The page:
The student developers of today will eventually become the legendary designers of tomorrow, and nowhere is this cliched statement more true than at Gotland University. This small Swedish outfit boasts alumni credited in games from Blizzard, Lionhead, Ubisoft, DICE, Starbreeze, Avalanche, Grin and many other studios... and are taught ethics and human rights issues as well as cutting edge game development. Each year, they bring their finest projects to GDC and Gamescom to be shown off to the world and brought to the attention of potential publishers.
We've already published previews of the outstanding mobile masterpiece Walkabout and the revolutionary RTS Victorious Skies, but it's time to take a look at two more student projects that are shaping up nicely.
Most students - and I speak from experience here - don't accomplish much of note in their first year. It's generally a time for kicking back, coasting and engaging in all manner of shenanigans... but Gotland's game design crew are thrown into the deep end, split into teams and tasked with creating videogames to be scrutinised by their peers. VeloCity is one of these first year projects, and it's incredibly fun to play despite being eight short weeks into development.
VeloCity is a fast-paced multiplayer brawler that vaguely resembles a cross between Super Smash Bros and Super Monkey Ball. Players are encased in an impenetrable sphere, loosed onto detailed levels strewn with pitfalls and tasked with ramming their opponents out of the stage. To do so, they'll need to harness the power of inertia, acceleration, friction and speed - since a sharp and endearing presentation masks a incredibly capable physics model. The five-strong team have slaved over creating the powerful physics engine from scratch, using the basic XNA toolkit to devastating effect. Building up speed and increasing your density with powerups is key to winning each match, which relies on players smashing into each other after gaining enough speed.
As mentioned, the levels are incredibly detailed even though it's an extremely early build. Obstacles, ramps and interactive elements such as fans and speed boosts all add unique and exciting challenges to the experience, and the team plans to add many more powerups and design elements as the pre-alpha code continues to take shape. Despite originally being designed as a cabinet arcade game equipped with trackball peripherals, VeloCity could well end up finding its way to the PC, Xbox 360 Indie marketplace and tablets/smartphones (using the gyroscope for acceleration). It's early days, but after several raucous minutes of play, I'm convinced that there'll be room for this unassuming work in progress in everyone's gaming collection.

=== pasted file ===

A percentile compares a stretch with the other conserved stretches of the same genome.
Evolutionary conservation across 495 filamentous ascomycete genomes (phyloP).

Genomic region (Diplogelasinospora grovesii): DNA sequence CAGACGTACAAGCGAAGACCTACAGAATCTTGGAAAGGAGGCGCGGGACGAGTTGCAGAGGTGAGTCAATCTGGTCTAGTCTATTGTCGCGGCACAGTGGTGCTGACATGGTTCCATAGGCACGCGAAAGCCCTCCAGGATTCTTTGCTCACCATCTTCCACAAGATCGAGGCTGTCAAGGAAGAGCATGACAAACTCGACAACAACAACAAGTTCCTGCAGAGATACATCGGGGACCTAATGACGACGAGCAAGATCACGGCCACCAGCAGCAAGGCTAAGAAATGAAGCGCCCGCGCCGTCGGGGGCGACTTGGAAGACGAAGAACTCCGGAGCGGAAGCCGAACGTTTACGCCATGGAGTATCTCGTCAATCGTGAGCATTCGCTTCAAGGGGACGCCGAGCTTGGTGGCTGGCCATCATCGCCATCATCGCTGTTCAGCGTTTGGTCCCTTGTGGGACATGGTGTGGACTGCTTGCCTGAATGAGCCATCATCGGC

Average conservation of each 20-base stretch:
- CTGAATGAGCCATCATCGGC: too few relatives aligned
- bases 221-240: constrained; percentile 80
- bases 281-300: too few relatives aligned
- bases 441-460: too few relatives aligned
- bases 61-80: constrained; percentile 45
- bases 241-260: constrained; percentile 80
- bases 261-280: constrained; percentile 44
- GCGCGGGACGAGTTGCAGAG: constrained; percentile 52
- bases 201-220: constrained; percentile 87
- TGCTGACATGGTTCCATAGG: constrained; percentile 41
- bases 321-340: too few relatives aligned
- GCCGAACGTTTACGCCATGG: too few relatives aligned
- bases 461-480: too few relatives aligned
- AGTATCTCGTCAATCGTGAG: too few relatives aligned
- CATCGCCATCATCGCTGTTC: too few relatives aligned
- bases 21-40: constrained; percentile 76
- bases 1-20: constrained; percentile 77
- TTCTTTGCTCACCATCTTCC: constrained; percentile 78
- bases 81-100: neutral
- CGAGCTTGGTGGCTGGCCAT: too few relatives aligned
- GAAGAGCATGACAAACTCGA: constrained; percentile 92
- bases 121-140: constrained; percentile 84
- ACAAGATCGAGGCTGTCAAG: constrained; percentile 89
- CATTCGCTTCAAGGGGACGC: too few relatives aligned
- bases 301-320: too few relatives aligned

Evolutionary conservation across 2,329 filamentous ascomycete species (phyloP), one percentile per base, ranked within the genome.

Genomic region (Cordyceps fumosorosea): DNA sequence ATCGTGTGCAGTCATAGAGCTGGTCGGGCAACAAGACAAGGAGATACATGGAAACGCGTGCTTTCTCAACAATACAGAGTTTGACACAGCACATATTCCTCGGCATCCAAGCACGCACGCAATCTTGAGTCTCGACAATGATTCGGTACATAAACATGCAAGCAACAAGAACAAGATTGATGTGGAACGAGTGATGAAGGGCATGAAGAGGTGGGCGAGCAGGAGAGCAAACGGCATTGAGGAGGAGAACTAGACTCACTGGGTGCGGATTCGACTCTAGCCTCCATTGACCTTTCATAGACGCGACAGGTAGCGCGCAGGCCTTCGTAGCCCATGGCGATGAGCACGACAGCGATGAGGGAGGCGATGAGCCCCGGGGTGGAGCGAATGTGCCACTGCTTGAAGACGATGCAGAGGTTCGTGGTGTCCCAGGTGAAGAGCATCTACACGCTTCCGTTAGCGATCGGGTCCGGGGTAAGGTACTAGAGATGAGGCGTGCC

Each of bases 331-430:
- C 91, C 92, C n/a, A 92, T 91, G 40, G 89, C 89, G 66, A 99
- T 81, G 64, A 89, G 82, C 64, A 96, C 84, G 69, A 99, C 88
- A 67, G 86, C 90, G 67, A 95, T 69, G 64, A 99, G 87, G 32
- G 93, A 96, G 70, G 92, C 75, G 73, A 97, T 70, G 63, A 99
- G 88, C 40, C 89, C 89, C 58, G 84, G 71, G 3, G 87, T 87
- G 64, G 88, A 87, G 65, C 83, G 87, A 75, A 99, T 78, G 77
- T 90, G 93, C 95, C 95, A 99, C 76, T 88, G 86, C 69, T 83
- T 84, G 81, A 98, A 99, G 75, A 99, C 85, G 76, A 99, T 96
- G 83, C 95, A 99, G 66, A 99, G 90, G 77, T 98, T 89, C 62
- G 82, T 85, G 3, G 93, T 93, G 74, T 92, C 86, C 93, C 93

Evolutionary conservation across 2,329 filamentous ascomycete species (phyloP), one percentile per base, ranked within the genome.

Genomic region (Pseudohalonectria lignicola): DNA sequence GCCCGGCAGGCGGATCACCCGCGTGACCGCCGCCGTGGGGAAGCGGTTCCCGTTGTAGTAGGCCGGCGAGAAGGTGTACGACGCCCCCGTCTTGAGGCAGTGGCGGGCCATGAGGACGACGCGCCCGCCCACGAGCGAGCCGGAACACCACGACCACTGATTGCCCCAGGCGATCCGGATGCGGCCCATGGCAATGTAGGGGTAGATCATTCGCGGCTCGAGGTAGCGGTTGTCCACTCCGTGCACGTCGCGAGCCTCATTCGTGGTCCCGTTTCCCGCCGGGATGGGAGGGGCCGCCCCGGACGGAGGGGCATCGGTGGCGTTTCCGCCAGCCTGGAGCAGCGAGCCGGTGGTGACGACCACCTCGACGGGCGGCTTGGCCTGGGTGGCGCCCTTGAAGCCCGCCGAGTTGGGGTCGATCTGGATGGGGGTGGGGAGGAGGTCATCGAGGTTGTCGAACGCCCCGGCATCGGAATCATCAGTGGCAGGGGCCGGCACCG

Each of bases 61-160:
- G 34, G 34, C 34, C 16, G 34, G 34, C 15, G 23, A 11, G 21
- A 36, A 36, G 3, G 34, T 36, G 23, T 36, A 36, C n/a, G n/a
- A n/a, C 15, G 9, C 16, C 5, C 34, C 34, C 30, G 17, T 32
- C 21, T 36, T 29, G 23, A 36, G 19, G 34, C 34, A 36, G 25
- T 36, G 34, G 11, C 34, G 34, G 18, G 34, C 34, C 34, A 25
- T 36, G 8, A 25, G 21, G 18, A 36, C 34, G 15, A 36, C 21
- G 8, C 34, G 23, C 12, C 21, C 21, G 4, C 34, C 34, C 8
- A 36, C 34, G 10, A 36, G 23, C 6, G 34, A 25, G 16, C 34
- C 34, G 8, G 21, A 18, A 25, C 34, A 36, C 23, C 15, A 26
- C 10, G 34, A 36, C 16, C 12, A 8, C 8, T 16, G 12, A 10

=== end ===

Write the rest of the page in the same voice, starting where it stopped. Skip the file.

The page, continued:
Carnage: The Board Game
The board game?
Yes, you read that correctly. Gotland Students are encouraged to explore all aspects of game mechanics, and a small team has created a surprisingly immersive experience using little more than a board, some cards and a level of graphic design that rivals the most respected studios in terms of imagination and competency.
Carnage is a tile-based boardgame that revolves around vehicular combat in a Mad Max-esque universe. After creating a track out of a selection of tiles, players use a deck of accelerate, break and item cards to dictate their velocity and race towards the finish line. Corners can be drifted around, item crates can be obtained and speed-reducing damage can be meted out with merry abandon thanks to an enormous selection of imaginative weapons. Rather than being a stereotypical board game that relies upon dice and random chance, the use of these cards adds serious tactical depth and injects the experience with an genuine sense of urgency. Carnage feels like a breakneck death race straight out of RAGE, not a sedate distraction.
The weapon cards deserve a special mention, as they showcase some seriously impressive art direction along with some seriously dangerous imagination. Just look at them (pictured above). Considering that Carnage has only been in development for eight scant weeks including printing, its professionalism and polish is nothing short of staggering.
Board games, like local multiplayer-centric titles, invoke a sense of real friendship and camaraderie that's difficult to attain in an age where playing online tends to be the default option. I enjoyed a good half hour of light-hearted banter and reminiscing about student life while ragging my plastic car around the cardboard track... and if it proves successful, who knows? There could well be a lucrative potential franchise in the offing.